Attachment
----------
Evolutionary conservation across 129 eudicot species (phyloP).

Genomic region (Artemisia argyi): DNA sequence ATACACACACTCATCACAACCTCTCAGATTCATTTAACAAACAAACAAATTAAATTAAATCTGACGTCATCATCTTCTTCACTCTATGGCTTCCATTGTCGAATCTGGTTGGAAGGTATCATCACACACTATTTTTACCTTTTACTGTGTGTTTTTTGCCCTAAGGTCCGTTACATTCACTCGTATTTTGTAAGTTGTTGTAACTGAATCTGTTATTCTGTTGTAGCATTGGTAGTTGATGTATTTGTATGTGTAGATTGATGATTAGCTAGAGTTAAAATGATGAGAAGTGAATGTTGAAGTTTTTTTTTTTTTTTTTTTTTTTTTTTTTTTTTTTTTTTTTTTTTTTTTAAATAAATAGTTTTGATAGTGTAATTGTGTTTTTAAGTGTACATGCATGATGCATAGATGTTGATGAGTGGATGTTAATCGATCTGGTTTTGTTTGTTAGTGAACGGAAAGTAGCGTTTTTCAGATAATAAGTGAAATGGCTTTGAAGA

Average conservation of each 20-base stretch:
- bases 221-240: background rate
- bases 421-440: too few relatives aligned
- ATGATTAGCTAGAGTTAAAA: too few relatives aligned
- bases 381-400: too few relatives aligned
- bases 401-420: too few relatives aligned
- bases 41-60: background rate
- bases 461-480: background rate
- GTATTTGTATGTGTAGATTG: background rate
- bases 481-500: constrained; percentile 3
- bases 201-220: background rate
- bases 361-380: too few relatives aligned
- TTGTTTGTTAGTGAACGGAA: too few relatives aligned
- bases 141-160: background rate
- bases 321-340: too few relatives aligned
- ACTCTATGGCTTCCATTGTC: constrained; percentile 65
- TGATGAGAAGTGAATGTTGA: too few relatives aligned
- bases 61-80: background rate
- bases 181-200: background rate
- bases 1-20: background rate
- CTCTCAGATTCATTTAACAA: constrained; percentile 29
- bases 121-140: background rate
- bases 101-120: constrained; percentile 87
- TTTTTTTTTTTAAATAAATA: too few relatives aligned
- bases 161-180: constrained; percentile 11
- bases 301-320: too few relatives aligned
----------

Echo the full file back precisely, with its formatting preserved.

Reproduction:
Evolutionary conservation across 129 eudicot species (phyloP).

Genomic region (Artemisia argyi): DNA sequence ATACACACACTCATCACAACCTCTCAGATTCATTTAACAAACAAACAAATTAAATTAAATCTGACGTCATCATCTTCTTCACTCTATGGCTTCCATTGTCGAATCTGGTTGGAAGGTATCATCACACACTATTTTTACCTTTTACTGTGTGTTTTTTGCCCTAAGGTCCGTTACATTCACTCGTATTTTGTAAGTTGTTGTAACTGAATCTGTTATTCTGTTGTAGCATTGGTAGTTGATGTATTTGTATGTGTAGATTGATGATTAGCTAGAGTTAAAATGATGAGAAGTGAATGTTGAAGTTTTTTTTTTTTTTTTTTTTTTTTTTTTTTTTTTTTTTTTTTTTTTTTTAAATAAATAGTTTTGATAGTGTAATTGTGTTTTTAAGTGTACATGCATGATGCATAGATGTTGATGAGTGGATGTTAATCGATCTGGTTTTGTTTGTTAGTGAACGGAAAGTAGCGTTTTTCAGATAATAAGTGAAATGGCTTTGAAGA

Average conservation of each 20-base stretch:
- bases 221-240: background rate
- bases 421-440: too few relatives aligned
- ATGATTAGCTAGAGTTAAAA: too few relatives aligned
- bases 381-400: too few relatives aligned
- bases 401-420: too few relatives aligned
- bases 41-60: background rate
- bases 461-480: background rate
- GTATTTGTATGTGTAGATTG: background rate
- bases 481-500: constrained; percentile 3
- bases 201-220: background rate
- bases 361-380: too few relatives aligned
- TTGTTTGTTAGTGAACGGAA: too few relatives aligned
- bases 141-160: background rate
- bases 321-340: too few relatives aligned
- ACTCTATGGCTTCCATTGTC: constrained; percentile 65
- TGATGAGAAGTGAATGTTGA: too few relatives aligned
- bases 61-80: background rate
- bases 181-200: background rate
- bases 1-20: background rate
- CTCTCAGATTCATTTAACAA: constrained; percentile 29
- bases 121-140: background rate
- bases 101-120: constrained; percentile 87
- TTTTTTTTTTTAAATAAATA: too few relatives aligned
- bases 161-180: constrained; percentile 11
- bases 301-320: too few relatives aligned